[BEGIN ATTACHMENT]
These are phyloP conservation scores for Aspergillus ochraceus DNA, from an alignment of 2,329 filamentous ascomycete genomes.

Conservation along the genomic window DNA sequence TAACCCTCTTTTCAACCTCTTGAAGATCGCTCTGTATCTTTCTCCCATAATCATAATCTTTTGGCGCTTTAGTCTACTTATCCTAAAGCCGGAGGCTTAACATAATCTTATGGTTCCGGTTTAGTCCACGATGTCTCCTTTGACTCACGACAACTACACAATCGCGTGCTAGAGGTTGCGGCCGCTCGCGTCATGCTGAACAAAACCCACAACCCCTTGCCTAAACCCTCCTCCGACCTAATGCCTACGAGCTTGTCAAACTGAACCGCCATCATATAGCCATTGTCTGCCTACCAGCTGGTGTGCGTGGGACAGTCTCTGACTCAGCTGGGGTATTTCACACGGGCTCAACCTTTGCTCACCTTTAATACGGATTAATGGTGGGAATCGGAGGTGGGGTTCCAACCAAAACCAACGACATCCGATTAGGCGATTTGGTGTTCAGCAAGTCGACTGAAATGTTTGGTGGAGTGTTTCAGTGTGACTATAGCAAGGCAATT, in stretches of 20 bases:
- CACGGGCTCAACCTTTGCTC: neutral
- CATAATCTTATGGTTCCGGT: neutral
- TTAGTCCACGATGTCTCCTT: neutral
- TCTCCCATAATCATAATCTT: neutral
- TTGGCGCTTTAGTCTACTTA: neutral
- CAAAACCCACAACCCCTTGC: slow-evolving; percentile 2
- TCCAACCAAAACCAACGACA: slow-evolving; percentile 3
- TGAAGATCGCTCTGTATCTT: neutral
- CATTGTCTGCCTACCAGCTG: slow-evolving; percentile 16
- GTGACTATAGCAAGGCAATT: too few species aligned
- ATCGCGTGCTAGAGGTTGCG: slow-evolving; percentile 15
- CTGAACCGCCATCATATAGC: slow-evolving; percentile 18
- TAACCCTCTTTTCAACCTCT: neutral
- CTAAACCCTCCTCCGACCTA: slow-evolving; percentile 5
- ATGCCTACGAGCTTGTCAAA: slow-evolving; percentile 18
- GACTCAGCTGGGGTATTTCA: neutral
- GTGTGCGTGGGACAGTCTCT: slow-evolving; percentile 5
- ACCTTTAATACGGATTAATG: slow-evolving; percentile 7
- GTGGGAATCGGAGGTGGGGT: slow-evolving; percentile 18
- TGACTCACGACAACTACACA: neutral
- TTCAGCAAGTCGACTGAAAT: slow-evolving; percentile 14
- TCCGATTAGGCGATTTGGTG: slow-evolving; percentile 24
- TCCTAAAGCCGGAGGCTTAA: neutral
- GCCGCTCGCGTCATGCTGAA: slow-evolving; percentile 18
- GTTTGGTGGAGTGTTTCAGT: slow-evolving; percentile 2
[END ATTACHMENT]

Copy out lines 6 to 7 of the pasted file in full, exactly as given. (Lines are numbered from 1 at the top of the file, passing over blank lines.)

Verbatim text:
- TCTCCCATAATCATAATCTT: neutral
- TTGGCGCTTTAGTCTACTTA: neutral